My experience with Dublin has been as perfect as I can imagine.The data officer, Noelle Dowling has been the essence professionalism, courtesy and efficiency. She is the kind of data officer every diocese should have.In addition Archbishop Diarmuid Martin, who has been personally involved in my request has shown total transparency and integrity.Because Clonliffe seminary minutes are held in bound volumes they are not covered by GDPR regulations.But Diarmuid Martin instructed Noelle to send ne them anyway.Here is transparency beyond the letter of the law and embracing the spirit of the law. I sent DM the following email today:

Dear Diarmuid,

Noelle Dowling, on your instructions, sent me a transcript of the Clonliffe seminary Council meetings where I was mentioned even though bound volumes are not covered by GDPR.

I want to thank you for your total transparency in these matters

If course I had already come to the conclusion of your transparency and integrity on the basis of your handing over of the diocesan abuse files to the courts and on your handling of the Maynooth and Irish College issues.

But I do need to thank you.

Mind you, reading those minutes made me cringe at my immaturity at the time. My only consolation is that you would expect 1970 18 / 19 year olds to be immature.

Importantly to me,I was pleased that the Clonliffe president Bishop Joe Carroll reported that morally, I was beyond reproach.

Now that I have all the information I have I can understand that my expulsion from Clonliffe was done in good faith.


For 47 years I did not know the reasons for my expulsion from Clonliffe. Today I do.I was expelled because they felt I was immature. They saw this immaturity in me showing itself in me giving spiritual advice to younger seminarians, reporting homosexuality in a youth club I had a placement in and not observing house rules. It also seemed that there were a small number of senior seminarians who regarded me as unsuitable to be involved in open vocation days.At the time there were 120 of us in Clonliffe. Seminarians were ten a penny and one or two were expelled every year in order to straighten up the troops. The other fellow expelled with me that year was expelled for being too pious.Anyway, I believe in Providence and therefore I believe that God had a part in it all. God knows what I would have become if I stayed in the RCC?And its better to be expelled for giving spiritual guidance to the 1st years than being kept in and taking the 1st years to bed!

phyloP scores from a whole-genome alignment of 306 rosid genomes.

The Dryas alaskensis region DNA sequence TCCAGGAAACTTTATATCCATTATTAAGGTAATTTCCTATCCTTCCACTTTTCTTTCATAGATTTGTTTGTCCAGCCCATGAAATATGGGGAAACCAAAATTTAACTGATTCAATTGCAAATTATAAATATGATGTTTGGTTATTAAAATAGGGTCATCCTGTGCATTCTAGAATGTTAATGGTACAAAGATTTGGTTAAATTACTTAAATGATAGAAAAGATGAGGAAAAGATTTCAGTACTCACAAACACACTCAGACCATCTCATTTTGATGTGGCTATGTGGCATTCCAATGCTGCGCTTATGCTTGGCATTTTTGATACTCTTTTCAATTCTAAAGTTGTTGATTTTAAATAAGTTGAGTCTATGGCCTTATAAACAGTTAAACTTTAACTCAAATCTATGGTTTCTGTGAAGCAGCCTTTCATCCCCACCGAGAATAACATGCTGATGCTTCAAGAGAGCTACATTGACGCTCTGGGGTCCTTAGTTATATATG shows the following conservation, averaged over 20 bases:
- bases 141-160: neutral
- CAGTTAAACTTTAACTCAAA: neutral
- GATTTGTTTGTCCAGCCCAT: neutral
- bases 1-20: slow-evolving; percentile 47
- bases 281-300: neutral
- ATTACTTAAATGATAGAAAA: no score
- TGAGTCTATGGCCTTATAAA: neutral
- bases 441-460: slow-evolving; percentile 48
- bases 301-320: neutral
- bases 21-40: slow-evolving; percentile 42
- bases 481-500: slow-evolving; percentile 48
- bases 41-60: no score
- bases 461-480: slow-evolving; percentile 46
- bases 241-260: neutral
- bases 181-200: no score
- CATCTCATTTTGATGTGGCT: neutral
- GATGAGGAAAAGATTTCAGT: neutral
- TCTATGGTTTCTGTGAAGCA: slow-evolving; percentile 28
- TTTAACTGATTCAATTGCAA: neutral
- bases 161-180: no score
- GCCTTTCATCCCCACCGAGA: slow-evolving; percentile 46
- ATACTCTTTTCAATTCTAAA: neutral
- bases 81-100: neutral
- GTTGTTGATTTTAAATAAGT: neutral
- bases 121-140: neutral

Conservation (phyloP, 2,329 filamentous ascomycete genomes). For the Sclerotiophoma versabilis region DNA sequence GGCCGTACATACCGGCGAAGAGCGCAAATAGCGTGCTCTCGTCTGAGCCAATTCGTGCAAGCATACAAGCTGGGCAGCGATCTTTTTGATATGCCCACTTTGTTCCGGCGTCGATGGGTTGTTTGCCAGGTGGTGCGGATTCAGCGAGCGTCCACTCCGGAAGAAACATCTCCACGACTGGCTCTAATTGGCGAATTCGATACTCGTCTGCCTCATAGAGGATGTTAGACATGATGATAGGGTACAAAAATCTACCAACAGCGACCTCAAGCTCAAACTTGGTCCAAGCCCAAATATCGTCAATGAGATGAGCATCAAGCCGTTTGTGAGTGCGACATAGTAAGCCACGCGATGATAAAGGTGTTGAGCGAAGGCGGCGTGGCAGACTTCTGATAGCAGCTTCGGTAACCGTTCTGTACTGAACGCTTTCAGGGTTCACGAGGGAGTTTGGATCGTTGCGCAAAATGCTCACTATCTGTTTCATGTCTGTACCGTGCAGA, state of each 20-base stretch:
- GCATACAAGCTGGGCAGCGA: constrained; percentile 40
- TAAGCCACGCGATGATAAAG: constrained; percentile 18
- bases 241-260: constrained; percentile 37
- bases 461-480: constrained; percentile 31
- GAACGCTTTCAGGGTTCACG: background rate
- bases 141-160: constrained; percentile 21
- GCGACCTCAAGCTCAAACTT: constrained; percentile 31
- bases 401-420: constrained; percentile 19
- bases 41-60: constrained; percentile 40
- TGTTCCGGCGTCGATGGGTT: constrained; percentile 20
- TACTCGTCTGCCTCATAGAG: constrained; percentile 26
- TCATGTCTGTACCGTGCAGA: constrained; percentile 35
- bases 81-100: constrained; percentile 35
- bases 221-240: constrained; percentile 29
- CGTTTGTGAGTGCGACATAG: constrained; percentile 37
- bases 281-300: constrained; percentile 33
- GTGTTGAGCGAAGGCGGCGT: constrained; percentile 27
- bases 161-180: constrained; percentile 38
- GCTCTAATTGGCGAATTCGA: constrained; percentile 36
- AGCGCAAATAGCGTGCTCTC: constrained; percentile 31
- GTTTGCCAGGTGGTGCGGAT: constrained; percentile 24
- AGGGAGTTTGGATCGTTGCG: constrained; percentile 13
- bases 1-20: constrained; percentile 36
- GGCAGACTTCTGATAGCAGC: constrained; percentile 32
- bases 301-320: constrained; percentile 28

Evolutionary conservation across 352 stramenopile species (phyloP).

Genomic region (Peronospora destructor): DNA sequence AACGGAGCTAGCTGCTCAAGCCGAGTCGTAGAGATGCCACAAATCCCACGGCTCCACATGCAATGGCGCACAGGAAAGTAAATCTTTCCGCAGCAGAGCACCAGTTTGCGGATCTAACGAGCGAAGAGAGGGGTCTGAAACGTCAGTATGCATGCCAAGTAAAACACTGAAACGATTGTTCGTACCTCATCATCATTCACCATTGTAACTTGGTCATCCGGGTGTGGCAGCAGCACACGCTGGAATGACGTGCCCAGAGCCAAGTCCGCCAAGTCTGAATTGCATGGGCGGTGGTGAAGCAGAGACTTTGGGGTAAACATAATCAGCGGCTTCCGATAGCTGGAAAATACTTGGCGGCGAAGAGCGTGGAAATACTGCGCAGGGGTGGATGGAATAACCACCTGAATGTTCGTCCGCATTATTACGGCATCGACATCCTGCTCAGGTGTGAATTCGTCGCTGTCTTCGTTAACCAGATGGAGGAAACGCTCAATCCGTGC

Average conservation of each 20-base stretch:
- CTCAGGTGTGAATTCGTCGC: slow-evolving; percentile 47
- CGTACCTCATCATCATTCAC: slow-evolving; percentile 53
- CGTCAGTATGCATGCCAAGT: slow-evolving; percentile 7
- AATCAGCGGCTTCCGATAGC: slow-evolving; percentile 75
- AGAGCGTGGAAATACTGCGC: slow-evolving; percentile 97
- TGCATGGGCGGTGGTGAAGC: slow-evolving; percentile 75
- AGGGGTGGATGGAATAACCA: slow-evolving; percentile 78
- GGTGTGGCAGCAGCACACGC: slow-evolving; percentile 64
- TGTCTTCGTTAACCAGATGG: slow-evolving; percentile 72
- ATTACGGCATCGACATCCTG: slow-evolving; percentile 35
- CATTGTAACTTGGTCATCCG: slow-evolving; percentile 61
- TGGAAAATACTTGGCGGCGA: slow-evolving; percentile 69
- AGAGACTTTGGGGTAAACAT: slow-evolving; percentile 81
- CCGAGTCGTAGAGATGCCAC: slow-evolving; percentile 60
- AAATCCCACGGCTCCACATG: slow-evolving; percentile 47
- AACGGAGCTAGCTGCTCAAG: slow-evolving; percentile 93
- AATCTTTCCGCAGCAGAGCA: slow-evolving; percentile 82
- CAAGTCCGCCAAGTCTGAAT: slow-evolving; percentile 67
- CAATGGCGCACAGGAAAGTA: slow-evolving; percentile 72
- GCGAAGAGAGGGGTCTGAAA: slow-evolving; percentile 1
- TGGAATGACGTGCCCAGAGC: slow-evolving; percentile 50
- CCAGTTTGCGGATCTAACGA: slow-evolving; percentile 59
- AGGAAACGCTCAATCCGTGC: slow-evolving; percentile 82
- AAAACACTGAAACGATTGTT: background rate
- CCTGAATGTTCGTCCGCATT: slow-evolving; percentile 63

WATERFORDI applied to Phonsie’s data officer Michelle O’Riordan.Surprisingly for me, Phonsie’s girl also operated transparency and I got my whole file from St. John’s College Waterford – 1973 – 1976.The file is very positive and of course I got on well there and was put forward for ordination.There was a glowing report from the PP in Cardiff I had done my diaconate placement with – Canon Philip Dwyer.